All words from all languages in one dictionary

© 2015 Thinkstock

© 2015 Thinkstock

The universal online dictionary Kamusi has just added 1.2 million terms from several databases in its quest to translate all the meanings of every word in all the world’s languages. Three African languages and 200,000 words of Vietnamese will soon follow.

Kamusi, which means dictionary in Swahili, aims to translate all the meanings of words from 7,000 languages from around the world into all other languages, and it will include definitions and usage examples. This vast project, which began twenty years ago, is growing at an exponential rate. Some languages, like English and Swahili, are already largely available.

More than a translator, this dictionary delves into the words so that two meanings of the same term can no longer be confused. Take the English word light: in French, the automatic translator will translate it as léger or lumière depending on the context. Yet the chosen meaning is often incorrect, and the text becomes gibberish. The problem is even more pronounced when it comes to less common languages. Kamusi, which is now an NGO, intends to overcome these pitfalls. It includes both definitions and examples. In addition to being ambitious, the project is also a major technological challenge because a massive amount of data needs to be stored, organized and made accessible.

More than 1 million words in several months
This summer, EPFL’s Distributed Information Systems Laboratory added 1.2 million words. Researchers imported the entire participatory translation website Open Multilingual Wordnet (OMW), making improvements to the search process and the links between the various meanings of words. The Kamusi website shows, for example, if a translation was done by a computer and if the meaning was confirmed by a human being. It also lets users see groups of words with a similar meaning in other languages along with the expanded entry for each term.

Apart from adding existing databases, the Kamusi team counts on human knowledge as well. People who have mastered several languages are translating as many words as possible. This participatory approach works especially well for little-used languages. So much so that the government of Mali has just invested 5 million CFA francs – around 78,000 Swiss francs – in order to add words from three of its local languages. This money, a tidy sum for that country, will mostly be used locally to use any existing databases or to verify, little by little, the terms added by bilingual people.

Africa, Vietnam, Europe: an international dictionary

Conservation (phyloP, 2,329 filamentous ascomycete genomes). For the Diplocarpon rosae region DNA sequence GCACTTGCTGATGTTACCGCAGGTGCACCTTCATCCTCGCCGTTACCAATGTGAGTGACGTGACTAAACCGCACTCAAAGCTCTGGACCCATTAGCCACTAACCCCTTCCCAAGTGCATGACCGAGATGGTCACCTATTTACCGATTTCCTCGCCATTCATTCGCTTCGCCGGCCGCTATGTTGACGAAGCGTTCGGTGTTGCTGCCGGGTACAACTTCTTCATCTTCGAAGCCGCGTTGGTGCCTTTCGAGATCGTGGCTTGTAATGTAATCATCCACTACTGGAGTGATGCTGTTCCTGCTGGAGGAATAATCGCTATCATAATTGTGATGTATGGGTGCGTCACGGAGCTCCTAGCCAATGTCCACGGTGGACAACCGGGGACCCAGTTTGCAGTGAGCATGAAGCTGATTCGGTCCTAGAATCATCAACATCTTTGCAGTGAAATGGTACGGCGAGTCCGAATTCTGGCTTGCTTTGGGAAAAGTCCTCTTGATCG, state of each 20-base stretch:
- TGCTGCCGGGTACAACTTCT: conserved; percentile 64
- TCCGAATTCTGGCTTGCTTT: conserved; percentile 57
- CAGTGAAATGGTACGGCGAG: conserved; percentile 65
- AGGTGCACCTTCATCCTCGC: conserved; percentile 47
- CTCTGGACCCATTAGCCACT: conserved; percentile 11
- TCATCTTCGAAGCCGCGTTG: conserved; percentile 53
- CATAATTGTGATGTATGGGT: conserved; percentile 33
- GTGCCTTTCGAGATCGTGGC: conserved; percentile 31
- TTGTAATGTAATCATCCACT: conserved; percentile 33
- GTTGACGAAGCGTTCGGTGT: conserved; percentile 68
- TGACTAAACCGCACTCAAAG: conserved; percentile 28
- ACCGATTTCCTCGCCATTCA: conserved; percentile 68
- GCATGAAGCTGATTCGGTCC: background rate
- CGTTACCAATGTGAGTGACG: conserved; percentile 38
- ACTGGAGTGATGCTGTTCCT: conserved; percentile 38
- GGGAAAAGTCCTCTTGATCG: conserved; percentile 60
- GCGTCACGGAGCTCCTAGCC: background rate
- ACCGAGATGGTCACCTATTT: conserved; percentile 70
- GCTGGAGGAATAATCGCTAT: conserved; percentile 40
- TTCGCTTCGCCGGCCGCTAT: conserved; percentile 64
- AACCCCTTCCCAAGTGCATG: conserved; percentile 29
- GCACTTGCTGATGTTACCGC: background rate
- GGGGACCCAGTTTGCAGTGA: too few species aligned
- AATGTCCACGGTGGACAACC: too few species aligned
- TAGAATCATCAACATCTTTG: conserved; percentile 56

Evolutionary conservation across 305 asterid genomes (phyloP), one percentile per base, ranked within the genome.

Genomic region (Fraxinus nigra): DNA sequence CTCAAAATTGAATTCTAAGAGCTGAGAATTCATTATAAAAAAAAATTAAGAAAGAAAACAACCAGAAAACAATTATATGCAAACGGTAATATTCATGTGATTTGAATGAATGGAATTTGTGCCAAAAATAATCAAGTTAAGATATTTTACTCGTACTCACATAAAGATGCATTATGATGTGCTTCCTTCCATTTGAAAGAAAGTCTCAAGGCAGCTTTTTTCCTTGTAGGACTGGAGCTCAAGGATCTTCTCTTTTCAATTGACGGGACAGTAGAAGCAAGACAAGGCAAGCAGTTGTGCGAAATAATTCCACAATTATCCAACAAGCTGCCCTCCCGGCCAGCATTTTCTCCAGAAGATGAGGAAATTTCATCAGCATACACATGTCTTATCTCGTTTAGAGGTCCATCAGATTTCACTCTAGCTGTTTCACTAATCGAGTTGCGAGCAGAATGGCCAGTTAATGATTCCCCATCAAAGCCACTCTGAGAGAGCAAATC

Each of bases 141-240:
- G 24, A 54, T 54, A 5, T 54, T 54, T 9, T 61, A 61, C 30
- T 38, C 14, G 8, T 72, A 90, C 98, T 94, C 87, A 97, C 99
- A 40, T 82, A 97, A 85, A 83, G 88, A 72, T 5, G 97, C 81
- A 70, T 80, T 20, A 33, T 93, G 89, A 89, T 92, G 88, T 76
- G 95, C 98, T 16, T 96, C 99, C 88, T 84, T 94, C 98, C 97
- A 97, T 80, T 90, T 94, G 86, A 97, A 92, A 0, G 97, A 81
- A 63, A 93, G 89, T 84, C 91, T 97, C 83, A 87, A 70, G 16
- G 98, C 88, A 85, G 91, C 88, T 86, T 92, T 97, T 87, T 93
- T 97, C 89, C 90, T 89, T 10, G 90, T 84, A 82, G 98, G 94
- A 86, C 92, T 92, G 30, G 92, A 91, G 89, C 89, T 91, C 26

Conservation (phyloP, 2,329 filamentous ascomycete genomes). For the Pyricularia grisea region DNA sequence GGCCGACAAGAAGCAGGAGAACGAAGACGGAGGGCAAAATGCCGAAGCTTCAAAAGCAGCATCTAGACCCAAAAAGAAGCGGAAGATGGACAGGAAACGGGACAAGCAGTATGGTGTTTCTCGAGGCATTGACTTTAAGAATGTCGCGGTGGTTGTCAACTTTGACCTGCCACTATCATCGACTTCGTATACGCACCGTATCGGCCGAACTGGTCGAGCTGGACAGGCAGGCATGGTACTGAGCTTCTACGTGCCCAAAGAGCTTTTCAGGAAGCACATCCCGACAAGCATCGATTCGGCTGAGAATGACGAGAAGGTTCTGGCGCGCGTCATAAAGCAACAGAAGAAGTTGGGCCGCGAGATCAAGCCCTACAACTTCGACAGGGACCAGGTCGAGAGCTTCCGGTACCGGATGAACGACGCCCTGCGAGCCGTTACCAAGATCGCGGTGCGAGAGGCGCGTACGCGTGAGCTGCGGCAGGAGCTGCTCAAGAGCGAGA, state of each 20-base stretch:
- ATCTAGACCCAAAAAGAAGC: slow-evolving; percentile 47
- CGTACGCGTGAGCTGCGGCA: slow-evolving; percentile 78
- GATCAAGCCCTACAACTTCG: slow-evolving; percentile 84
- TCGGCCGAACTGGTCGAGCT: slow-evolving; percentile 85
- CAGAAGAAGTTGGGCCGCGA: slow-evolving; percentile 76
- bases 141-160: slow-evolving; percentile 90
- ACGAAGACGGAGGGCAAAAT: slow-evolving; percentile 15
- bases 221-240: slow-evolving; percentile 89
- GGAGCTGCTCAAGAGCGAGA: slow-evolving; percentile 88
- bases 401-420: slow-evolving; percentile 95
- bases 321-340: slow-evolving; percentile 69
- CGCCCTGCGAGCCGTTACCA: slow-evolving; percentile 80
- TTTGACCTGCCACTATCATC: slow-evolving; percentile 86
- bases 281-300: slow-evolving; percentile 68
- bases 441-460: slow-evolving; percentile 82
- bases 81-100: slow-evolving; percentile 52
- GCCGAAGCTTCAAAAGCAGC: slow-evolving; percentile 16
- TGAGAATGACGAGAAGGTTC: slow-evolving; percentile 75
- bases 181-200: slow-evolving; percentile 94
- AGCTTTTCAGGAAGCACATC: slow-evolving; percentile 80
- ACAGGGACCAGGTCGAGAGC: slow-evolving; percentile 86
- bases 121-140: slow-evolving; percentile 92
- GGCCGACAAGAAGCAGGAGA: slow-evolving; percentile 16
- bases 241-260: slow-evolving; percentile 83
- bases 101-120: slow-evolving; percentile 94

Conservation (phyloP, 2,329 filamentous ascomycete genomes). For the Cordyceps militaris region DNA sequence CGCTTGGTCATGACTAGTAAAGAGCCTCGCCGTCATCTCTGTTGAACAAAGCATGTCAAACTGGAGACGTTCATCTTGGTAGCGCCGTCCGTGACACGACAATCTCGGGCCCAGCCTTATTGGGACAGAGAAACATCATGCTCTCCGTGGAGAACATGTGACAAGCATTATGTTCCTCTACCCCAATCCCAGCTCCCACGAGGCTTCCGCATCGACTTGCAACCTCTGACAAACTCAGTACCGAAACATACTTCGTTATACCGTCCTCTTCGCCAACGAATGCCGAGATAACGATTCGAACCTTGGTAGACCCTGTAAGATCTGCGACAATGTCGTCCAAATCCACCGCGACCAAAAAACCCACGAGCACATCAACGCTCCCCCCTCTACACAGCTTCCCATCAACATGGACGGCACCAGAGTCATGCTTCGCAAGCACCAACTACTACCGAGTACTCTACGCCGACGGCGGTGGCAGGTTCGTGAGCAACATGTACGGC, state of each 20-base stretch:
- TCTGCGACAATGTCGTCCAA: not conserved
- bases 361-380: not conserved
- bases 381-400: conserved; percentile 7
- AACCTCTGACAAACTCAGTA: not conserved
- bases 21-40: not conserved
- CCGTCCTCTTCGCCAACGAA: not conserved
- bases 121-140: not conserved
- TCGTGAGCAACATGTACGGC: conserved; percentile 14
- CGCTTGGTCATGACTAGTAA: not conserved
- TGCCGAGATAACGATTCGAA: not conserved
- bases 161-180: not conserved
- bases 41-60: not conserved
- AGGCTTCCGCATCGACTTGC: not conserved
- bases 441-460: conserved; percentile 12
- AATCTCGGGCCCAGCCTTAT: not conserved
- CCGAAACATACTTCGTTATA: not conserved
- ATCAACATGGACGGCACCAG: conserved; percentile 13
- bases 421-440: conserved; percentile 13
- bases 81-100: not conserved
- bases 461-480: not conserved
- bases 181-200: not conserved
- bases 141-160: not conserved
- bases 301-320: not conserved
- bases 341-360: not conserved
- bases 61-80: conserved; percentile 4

“This is the first time that an African government is investing its own money in this project, which is a remarkable sign of confidence,” said Martin Benjamin, who founded the Kamusi project and is currently a researcher at the Distributed Information Systems Laboratory. This agreement also marks the cornerstone of a future collaborative effort to make this universal online dictionary the first electronic tool used by the African Academy of Languages (ACALAN), which is the intergovernmental body of the African Union tasked with promoting and developing the continent’s languages. “Africa’s growth and access to knowledge require a dictionary of this sort so that people can communicate with each other and with the outside world,” said Benjamin. The dictionary is also expanding in Asia and Europe. 200,000 Vietnamese words will be added thanks to a small subsidy provided by the Swiss State Secretariat for Education, Research and Innovation. And the inclusion of other databases with Bulgarian, Greek, Croatian, Slovene and Swedish words is also in the works.

How Kamusi started: In 1995, Martin Benjamin, who now works at the Distributed Information Systems Laboratory, tried to learn Swahili in preparation for an anthropological study in Tanzania. He was unable, however, to find an English-Swahili dictionary. He then came up with the idea of creating a participatory website – at a time when the internet was in its infancy – in order to create a Swahili-English database. Work on this language pair has progressed quite far at this point. Kamusi has now become an NGO and is based in Geneva.


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Martin Benjamin, head of Kamusi Project  © 2015 Alain Herzog
Martin Benjamin, head of Kamusi Project © 2015 Alain Herzog

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